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Posts Tagged ‘Richard H. Chambers Courthouse’

Ed. note: Apologies for the delay between this installment and the last one. As you can see, I’ve moved from a Wednesday/Sunday posting schedule to something more… sporadic.

I spent Tuesday morning reading the briefs and doing some research for Hamadani, an immigration case involving a Pakistani man seeking political asylum in the United States. The immigrant, who overstayed illegally years ago but went on to start a successful small business (a grocery store), as well as to raise two kids here, seemed sympathetic. But the legal standard for granting asylum struck me as stringent.

So immersed in my reading, I didn’t realize it was half past noon until James’s tall, slender figure materialized in the doorway of my windowless office.

“Lunch?”

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I spent the rest of my first day in chambers with Janet Lee, the outgoing clerk that I would be replacing. Janet, whom I had briefly met when I interviewed with the judge, was also originally from New York, although she had gone to law school out here in California, at Stanford. She was now moving back to New York to work at Wachtell Lipton.

After reviewing the general workings of the Ninth Circuit with me, Janet described my specific duties as a clerk. They could be divided up into three broad areas.

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As I arrived at the Ninth Circuit courthouse for my first day at work, I knew I was nervous. My grey Theory skirt suit, a pricey splurge from my summer at Cravath, wasn’t giving me the usual jolt of confidence. I don’t tend to sweat very much, but by the time I arrived at work, I was sweating — and it wasn’t from the seven-minute walk from my apartment to the courthouse, in a still-cool California morning.

This Monday marked the start of my Legal Career. And because I went straight though to law school from college, this was also the first day of my first Real Job. This was a Big Deal….

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Through the glass storefront, I spotted Jeremy. He saw me too, grinned, and waved like a beauty queen on speed. Phew: he was clearly very happy with how his clerkship search had turned out.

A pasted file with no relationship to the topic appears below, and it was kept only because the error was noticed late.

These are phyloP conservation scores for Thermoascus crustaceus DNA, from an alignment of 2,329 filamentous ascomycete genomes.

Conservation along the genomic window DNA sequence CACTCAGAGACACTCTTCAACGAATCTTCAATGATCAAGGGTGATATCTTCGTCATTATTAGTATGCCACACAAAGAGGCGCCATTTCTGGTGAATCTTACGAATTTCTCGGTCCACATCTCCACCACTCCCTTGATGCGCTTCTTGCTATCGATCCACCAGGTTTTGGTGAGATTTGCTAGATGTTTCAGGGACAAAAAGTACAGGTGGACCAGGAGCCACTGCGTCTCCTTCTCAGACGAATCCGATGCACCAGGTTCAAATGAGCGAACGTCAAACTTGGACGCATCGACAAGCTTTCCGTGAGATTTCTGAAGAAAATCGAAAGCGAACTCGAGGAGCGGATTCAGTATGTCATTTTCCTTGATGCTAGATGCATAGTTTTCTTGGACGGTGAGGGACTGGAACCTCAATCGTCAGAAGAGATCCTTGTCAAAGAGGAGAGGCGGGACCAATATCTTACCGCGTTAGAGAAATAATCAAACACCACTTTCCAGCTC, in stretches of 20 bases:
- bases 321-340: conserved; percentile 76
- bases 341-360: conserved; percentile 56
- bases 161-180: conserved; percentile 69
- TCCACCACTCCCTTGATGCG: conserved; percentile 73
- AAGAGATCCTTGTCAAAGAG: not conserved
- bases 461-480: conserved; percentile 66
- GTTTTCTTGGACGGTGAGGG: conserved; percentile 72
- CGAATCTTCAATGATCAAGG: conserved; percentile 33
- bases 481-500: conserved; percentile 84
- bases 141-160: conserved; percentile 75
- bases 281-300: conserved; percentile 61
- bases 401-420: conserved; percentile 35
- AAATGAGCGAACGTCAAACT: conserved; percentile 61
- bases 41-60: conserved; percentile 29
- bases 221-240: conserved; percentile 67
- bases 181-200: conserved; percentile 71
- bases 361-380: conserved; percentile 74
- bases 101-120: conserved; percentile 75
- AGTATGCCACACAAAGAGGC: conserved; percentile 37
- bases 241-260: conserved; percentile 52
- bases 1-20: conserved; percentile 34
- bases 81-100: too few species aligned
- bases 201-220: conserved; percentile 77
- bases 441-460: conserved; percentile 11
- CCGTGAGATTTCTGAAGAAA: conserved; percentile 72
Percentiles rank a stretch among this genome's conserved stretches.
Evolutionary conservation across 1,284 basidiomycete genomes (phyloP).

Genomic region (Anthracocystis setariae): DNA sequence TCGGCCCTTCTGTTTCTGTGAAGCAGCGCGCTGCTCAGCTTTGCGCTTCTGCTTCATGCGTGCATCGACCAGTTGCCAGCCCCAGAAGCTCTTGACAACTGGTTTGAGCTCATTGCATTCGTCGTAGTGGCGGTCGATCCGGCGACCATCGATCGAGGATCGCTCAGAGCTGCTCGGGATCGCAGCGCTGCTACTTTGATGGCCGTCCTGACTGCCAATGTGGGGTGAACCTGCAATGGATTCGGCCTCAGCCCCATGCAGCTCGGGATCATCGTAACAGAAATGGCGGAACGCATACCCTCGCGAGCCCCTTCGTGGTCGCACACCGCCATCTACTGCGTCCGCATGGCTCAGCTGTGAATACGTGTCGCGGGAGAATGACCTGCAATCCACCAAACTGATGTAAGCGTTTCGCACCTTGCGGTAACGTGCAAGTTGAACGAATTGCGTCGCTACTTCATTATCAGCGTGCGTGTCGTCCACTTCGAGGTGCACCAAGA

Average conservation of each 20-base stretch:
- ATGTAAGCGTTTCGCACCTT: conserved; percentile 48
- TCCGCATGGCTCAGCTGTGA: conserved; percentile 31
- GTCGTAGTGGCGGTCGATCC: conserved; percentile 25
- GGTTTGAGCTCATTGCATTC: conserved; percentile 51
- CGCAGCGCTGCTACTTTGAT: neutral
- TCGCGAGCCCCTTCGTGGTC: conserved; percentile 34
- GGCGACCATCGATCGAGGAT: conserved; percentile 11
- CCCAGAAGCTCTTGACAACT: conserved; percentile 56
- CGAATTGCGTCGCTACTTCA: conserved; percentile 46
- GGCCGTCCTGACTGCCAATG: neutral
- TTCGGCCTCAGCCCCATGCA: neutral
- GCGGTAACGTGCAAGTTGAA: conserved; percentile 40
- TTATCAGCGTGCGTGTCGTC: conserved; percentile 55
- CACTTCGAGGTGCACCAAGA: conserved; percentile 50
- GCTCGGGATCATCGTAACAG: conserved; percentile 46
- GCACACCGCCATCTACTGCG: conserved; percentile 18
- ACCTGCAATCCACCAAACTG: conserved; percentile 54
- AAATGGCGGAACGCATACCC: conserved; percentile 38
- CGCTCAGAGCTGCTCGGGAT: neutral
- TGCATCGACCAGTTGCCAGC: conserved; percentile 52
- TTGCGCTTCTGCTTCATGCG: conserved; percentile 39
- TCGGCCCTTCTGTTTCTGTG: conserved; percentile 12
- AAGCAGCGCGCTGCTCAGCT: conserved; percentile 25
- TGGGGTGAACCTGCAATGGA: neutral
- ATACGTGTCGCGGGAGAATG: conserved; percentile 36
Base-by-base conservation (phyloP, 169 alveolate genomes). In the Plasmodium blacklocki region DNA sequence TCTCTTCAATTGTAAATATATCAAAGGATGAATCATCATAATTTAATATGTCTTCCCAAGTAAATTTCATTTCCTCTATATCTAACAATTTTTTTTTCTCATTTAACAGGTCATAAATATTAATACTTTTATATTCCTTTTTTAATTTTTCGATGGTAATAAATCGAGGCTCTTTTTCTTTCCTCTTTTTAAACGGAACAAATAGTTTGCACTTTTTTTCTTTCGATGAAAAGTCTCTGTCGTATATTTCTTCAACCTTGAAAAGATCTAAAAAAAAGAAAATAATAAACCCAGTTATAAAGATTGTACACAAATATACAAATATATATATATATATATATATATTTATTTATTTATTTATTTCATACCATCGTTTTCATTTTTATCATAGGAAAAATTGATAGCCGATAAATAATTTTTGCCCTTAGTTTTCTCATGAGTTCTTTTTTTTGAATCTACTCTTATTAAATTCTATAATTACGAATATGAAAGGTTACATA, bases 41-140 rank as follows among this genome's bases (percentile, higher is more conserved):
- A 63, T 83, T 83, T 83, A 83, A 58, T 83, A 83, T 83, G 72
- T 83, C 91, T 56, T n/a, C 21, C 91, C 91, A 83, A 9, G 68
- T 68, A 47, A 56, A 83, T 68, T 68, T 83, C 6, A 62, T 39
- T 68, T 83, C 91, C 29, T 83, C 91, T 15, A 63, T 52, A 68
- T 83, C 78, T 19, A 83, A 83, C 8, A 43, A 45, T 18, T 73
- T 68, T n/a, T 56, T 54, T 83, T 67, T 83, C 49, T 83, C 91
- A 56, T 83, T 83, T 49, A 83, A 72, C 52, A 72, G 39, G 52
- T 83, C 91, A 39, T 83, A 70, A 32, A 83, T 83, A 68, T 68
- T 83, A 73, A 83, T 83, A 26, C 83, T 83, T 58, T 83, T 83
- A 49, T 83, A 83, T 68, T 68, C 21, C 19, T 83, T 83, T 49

Jeremy blew into Willoughby’s, pecked me on the cheek, dropped off his bag at the table (was that a new Jack Spade?), and went up to the counter to order a drink. I fiddled with my phone as I waited for him, texting my mother to say that I’d call her tonight to let her know how my L.A. trip went.

“So,” said Jeremy, sitting down with his large soy latte, “tell me everything, Miss Audrey. I want to hear every last delicious detail.”

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After the interview, the rest of the day passed in a blur. I met briefly with Judge Stinson’s current clerks, just to say hello and to introduce myself to them as one of their successors. The Stinson clerks seemed friendly and enthusiastic about their jobs, and as is often the case with clerks to the same judge, I had several connections in common with them.

One of the current clerks, Michael Nomellini, also graduated from Harvard College and Yale Law School (where he served as president of the Federalist Society, a group of conservative and libertarian law students). Another clerk, Janet Lee, was an Asian-American woman from New York City who graduated from Stuyvesant, my high school alma mater. Even though I hadn’t met Michael or Janet before, we played the “name game” and quickly discovered we had several mutual friends. Both Michael and Janet gave me their email addresses and phone numbers and told me to contact them with any questions that might come up before the start of my clerkship.

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